Sunspot regions 634 and 635 are approaching the western limb of the
solar disk. While both regions are quite large and naked-eye visible
(never look directly at the sun!!), and also seem to have the magnetic
complexity to generate a significant flare, they've been quiet. The
background X-ray flux has been holding steady at B2, and about the
strongest flare we've gotten in the last few days is a C-2 event.
There is a coronal hole that has rotated into view, and it will soon
be in an Earth-pointing position. Look for some solar wind gusts from
it to arrive on or about the 29th.
The current solar and geomagnetic conditions are :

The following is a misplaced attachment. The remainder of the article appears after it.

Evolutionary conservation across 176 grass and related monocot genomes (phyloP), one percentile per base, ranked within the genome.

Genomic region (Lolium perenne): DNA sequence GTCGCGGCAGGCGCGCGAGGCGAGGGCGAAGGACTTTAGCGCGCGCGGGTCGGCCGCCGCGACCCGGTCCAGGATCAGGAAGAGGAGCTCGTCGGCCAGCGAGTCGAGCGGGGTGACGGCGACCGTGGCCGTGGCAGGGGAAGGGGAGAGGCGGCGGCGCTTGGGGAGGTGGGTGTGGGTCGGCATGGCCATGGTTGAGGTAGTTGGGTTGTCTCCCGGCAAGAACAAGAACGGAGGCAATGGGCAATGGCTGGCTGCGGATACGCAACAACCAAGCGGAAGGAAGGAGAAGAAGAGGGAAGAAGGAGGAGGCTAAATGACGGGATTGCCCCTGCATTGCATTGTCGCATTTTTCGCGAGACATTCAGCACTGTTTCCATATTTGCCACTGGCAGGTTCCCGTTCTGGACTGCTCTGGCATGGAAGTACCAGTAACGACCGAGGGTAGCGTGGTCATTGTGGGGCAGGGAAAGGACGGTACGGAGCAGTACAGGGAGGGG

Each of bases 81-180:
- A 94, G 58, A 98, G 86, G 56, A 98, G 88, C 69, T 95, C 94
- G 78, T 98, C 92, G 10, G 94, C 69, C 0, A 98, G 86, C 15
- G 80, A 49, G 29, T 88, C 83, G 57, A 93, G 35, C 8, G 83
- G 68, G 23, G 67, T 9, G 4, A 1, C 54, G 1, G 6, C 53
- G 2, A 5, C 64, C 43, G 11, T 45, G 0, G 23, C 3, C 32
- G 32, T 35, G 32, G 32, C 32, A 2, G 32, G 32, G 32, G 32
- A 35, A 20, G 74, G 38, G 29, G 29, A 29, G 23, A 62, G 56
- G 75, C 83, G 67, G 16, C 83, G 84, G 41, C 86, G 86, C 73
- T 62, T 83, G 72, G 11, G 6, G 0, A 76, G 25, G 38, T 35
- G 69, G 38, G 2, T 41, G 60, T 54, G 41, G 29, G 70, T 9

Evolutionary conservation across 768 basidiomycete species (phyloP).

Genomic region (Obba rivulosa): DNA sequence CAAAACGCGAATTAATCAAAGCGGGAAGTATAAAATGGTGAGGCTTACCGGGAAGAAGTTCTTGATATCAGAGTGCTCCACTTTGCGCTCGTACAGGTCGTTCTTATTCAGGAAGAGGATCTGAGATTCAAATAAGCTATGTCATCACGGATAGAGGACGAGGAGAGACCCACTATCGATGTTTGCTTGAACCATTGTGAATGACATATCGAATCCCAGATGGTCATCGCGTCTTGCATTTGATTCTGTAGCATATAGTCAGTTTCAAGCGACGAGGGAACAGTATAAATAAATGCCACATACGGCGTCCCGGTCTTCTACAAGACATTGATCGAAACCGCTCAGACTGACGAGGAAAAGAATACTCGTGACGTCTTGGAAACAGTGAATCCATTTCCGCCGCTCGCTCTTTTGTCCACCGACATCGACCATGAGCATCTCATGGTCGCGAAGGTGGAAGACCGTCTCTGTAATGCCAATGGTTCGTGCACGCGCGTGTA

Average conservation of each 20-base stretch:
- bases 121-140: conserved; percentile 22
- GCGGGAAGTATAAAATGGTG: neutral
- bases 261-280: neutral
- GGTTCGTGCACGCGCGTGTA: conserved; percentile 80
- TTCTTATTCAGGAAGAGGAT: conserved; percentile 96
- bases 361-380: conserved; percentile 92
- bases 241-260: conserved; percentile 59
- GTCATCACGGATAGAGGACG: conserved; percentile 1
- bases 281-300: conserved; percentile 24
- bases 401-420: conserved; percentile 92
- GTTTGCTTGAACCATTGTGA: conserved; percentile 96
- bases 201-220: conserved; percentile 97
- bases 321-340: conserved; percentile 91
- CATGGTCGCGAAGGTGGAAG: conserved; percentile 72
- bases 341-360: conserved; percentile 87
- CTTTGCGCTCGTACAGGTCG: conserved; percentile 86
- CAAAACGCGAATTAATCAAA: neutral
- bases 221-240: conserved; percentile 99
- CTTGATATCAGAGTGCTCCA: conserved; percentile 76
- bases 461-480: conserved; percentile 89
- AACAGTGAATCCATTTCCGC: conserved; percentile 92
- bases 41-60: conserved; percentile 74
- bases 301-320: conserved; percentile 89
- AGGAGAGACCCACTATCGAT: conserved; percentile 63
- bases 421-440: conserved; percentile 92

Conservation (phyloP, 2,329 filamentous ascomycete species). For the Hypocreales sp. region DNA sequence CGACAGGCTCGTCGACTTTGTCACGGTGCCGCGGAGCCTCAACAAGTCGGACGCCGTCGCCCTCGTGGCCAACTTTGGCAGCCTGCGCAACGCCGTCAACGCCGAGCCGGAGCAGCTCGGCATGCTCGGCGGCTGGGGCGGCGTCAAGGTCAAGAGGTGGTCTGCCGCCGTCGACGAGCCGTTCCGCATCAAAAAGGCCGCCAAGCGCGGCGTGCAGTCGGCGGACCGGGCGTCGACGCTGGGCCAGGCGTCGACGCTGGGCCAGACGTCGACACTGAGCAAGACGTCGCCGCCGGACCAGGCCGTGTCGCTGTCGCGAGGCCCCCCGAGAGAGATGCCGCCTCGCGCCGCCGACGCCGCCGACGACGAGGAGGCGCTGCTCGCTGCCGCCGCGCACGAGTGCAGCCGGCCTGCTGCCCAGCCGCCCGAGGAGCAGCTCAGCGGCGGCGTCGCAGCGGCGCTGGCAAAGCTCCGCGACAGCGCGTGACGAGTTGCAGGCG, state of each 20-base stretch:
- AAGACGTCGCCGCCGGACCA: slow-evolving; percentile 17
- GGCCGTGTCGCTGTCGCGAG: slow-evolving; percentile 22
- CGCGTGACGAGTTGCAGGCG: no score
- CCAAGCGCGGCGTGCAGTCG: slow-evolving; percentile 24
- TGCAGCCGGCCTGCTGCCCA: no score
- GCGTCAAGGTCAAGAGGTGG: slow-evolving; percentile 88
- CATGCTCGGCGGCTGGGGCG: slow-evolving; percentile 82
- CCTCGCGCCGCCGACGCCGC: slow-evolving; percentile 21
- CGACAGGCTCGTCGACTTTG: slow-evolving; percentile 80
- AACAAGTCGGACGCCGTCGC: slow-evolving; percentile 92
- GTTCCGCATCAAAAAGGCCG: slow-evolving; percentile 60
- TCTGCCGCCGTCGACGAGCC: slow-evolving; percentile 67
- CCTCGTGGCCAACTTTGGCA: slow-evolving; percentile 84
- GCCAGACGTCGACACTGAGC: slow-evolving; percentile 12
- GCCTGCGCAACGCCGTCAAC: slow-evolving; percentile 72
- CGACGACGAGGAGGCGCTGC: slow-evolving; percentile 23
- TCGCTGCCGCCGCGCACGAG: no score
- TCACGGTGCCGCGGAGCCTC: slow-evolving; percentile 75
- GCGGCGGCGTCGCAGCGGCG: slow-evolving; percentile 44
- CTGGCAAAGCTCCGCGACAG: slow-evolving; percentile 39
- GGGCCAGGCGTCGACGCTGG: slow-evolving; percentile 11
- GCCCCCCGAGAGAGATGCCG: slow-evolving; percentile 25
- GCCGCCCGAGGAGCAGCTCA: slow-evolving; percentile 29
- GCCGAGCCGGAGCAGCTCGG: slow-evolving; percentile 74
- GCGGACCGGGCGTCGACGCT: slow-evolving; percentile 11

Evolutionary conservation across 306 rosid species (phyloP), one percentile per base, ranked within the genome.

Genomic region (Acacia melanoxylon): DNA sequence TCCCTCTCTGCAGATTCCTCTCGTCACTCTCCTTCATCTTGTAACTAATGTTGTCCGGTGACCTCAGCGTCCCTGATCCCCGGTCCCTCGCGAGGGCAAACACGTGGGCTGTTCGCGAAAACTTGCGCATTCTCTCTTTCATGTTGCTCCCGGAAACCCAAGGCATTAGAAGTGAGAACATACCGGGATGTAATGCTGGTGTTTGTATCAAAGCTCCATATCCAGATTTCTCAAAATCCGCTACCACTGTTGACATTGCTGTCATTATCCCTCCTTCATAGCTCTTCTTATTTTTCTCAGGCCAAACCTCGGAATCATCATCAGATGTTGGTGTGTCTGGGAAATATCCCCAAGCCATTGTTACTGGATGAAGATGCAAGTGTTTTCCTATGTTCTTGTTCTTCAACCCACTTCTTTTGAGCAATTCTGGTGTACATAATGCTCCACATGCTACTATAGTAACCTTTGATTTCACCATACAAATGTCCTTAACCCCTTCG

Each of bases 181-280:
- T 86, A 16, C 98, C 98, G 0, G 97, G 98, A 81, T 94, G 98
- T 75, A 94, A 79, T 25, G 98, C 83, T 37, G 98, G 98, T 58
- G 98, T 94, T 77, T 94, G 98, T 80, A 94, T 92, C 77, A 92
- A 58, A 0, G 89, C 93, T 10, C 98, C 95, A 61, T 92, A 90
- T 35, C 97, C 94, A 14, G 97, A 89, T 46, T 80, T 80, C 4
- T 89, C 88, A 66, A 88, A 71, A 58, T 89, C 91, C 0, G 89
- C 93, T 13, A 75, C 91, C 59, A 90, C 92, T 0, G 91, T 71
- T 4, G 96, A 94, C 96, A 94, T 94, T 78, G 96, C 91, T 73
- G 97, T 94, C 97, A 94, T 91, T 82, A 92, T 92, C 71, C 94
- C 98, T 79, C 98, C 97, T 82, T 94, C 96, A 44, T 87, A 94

NOAA sunspot number : 104
SFI : 113
A index : 4
K index : 2
Solar wind speed : 361.1 km/sec
Solar wind density : 4.4 protons/cc
Solar wind pressure : 0.7 nPa
IMF : 4.1 nT
IMF Orientation : 3.6 nT South
GOES-12 Background X-ray Flux level : B2
Conditions for the last 24 hours :
No space weather storms were observed for the past 24 hours.
Forecast for the next 24 hours :
No space weather storms are expected for the next 24 hours.
Solar activity forecast :
Solar activity is expected to be at low to moderate levels. Region 635
continues to exhibit the potential to produce an M-class flare.
Geomagnetic activity forecast :
The geomagnetic field is expected to be at quiet to unsettled levels
through 24 June. Active conditions are expected on 25 and 26 June due
to a recurrent coronal hole high speed stream.
Recent significant solar flare activity :